“Whenever consumers want to have delicious Thai fruit snacks, I want them to think about Chainoi.”
Top OTOP brand shows how you can turn a fruit price crisis into a promising business adventure.
“Within every crisis lies an opportunity,” says Surapong Narongnoy, managing director of Chainoi Food. Narongnoy established the Chainoi brand when the price for Thailand’s durian was very low, about 5 to 10 baht per kilogram. “I decided to add value to the abundant cheap durians by making and selling durian chips in my hometown, Chumphon and nearby provinces including Petchaburi and Ratchaburi.”
Now, the company has extended its product line into durian paste, durian crackers, finger-banana chips and banana paste, with plans to add many additional products in the future. Chainoi owns two production plants in Chumphon that produce and market snacks under its own brands, as well as for its partners.
“In addition to our good quality raw materials from Southern Thailand and standard production process, Chainoi stands out from other snack brands by offering a variety of delicious fruit snacks in different packaging sizes,” Narongnoy says. “We also distribute our products through many channels ranging from traditional shops to convenience stores and hypermarkets, therefore, consumers can buy Chainoi products easily.”
Understanding customer choices has been another key component for the company’s success.
“Consumers in each country may have different preferences. For example, the Chinese love durian crackers with its strong smell, while Koreans prefer butter banana chips which are sweeter than the products sold in Thailand. Therefore, we have to provide them with what they want,” he says. “We also adjust our packaging to suit the consumption patterns of consumers in each market such as smaller packaging at cheaper prices in Myanmar.”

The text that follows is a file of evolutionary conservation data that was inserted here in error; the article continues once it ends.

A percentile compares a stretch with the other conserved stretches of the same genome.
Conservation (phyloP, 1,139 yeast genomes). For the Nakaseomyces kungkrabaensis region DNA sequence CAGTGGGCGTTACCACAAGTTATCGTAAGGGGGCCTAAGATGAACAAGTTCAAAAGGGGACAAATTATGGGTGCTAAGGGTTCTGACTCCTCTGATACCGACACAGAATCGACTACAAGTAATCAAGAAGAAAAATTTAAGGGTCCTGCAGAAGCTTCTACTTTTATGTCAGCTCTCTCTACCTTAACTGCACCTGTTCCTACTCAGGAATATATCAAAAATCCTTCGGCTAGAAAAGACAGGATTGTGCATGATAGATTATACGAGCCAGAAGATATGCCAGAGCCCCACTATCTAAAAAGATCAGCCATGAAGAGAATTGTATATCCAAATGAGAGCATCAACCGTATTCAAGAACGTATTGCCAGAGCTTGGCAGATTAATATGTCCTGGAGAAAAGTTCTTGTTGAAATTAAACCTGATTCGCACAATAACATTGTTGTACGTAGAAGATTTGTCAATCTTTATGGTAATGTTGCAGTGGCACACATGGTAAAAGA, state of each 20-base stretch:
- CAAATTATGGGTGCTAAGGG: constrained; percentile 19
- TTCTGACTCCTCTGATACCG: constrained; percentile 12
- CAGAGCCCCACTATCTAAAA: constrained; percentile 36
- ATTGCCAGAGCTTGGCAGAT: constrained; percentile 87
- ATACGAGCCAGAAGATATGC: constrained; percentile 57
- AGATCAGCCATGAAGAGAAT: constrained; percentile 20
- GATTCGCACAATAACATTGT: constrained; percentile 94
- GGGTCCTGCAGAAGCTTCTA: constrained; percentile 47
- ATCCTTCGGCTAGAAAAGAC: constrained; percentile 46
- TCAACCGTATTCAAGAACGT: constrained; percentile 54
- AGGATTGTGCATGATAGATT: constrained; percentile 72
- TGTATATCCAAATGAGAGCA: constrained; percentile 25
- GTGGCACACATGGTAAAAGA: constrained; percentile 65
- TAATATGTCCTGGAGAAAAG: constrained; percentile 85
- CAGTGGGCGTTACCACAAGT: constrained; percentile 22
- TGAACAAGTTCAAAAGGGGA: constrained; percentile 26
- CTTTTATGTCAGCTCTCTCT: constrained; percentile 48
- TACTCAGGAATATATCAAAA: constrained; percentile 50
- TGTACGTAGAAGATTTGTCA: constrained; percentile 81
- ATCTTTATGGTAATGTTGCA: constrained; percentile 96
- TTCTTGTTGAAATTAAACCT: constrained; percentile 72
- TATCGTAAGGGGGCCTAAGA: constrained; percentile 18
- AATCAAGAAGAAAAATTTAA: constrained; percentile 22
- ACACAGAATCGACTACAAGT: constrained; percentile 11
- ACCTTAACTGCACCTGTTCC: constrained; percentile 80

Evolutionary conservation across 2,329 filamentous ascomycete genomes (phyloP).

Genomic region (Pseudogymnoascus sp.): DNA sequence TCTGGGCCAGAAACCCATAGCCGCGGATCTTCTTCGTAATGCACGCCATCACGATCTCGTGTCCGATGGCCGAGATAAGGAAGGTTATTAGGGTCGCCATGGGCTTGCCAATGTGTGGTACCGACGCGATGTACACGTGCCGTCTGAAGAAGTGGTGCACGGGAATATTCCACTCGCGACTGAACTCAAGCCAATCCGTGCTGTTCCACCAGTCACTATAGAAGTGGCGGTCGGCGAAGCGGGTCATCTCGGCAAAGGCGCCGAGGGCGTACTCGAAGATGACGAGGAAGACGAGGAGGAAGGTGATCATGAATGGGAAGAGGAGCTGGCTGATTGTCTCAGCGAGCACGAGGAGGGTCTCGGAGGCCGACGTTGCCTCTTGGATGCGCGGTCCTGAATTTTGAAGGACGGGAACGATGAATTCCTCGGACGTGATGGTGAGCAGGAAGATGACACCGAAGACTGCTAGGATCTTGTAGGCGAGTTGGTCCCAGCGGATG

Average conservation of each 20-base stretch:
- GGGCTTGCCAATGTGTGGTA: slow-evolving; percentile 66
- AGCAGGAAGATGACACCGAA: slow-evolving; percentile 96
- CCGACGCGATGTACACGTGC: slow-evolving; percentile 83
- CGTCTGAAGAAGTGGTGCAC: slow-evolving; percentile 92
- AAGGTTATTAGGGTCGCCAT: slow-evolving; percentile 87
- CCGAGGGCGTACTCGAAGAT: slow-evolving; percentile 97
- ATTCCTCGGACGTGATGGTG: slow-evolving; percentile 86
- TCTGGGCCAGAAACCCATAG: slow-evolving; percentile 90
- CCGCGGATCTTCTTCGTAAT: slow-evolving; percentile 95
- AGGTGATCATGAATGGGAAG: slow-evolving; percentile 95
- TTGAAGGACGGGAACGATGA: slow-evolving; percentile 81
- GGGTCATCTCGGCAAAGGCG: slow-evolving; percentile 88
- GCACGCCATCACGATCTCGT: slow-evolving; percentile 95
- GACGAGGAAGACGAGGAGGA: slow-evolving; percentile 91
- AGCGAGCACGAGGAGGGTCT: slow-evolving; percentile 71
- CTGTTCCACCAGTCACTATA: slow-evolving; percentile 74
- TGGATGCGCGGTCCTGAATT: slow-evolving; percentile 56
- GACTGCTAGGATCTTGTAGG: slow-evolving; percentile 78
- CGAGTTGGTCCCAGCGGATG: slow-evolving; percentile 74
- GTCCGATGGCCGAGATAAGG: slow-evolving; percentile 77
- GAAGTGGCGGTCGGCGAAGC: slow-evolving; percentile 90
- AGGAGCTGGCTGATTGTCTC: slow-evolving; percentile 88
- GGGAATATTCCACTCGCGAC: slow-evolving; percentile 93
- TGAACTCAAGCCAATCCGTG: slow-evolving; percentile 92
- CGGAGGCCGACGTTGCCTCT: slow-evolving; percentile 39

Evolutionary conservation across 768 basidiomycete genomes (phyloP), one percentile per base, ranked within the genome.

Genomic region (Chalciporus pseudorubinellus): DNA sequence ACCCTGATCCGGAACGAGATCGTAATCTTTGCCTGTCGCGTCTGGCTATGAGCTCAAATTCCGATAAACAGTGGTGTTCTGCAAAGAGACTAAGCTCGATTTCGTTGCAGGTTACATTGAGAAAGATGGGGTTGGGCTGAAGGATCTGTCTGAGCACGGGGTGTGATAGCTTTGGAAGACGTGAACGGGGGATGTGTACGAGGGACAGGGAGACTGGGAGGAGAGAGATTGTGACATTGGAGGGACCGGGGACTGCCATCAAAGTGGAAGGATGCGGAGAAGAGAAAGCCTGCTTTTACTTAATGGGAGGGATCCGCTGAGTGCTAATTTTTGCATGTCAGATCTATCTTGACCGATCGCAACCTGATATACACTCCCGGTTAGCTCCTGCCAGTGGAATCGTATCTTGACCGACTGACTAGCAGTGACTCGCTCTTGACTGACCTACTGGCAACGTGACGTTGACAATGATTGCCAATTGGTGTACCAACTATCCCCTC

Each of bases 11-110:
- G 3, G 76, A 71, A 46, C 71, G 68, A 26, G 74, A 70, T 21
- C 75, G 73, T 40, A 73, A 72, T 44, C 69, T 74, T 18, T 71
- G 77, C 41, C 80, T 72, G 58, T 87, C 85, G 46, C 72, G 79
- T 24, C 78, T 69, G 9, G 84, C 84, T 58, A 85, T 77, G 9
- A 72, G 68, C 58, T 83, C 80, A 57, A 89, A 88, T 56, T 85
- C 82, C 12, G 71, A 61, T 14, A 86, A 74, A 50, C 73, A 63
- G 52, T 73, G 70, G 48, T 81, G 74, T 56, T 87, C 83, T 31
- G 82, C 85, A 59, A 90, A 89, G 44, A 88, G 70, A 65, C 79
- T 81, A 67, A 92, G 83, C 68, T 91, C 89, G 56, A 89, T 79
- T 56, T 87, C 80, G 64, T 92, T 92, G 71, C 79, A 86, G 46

Currently, 80% of Chainoi’s products are sold on the domestic market while 20% is exported to overseas markets including China, Cambodia, Myanmar and Australia. China is the company’s largest international market. Moreover, the company is discussing possible partnerships with businesses in South Korea and Laos.
“The Northeast and border markets will be our [key] targets as they can be the gateway to export products to neighboring countries,” Narongnoy says.
Apart from distributing its products through traditional and modern trading channels, Chainoi has developed its own shops along three models: Chainoi House that sells Chainoi products alongside partner brands, the Chainoi Shop franchise and Chainoi Kiosk.
“We plan to franchise Chainoi Shop both in Thailand and overseas markets. Now, we are focusing on bus terminals throughout Thailand. Moreover, we will set up a kiosk in our partner’s shop in Myanmar too,” Narongnoy explains.
Currently, Chainoi is working with other OTOP brands nationwide to create a new product which is a mixture of Chainoi durian and other food.
“Chainoi is open to any opportunity to mix and match other Thai snacks with our durian products,” Narongnoy says. “Whenever consumers want to have Thai fruit snacks, I want them to think about Chainoi. In the next five years, I hope to see Chainoi shops in every region in Thailand.”
Having taken part in the OTOP project in Chumphon since 2003, the company has joined many activities organised by the DITP, such as marketing training and tradeshows, which have helped boost its business opportunities. Chainoi has also been awarded Thailand Trust Mark (T Mark), a symbol of excellence and trusted quality.
For more information, visit: www.chainoifood.co.th
Words by Somhatai Mosika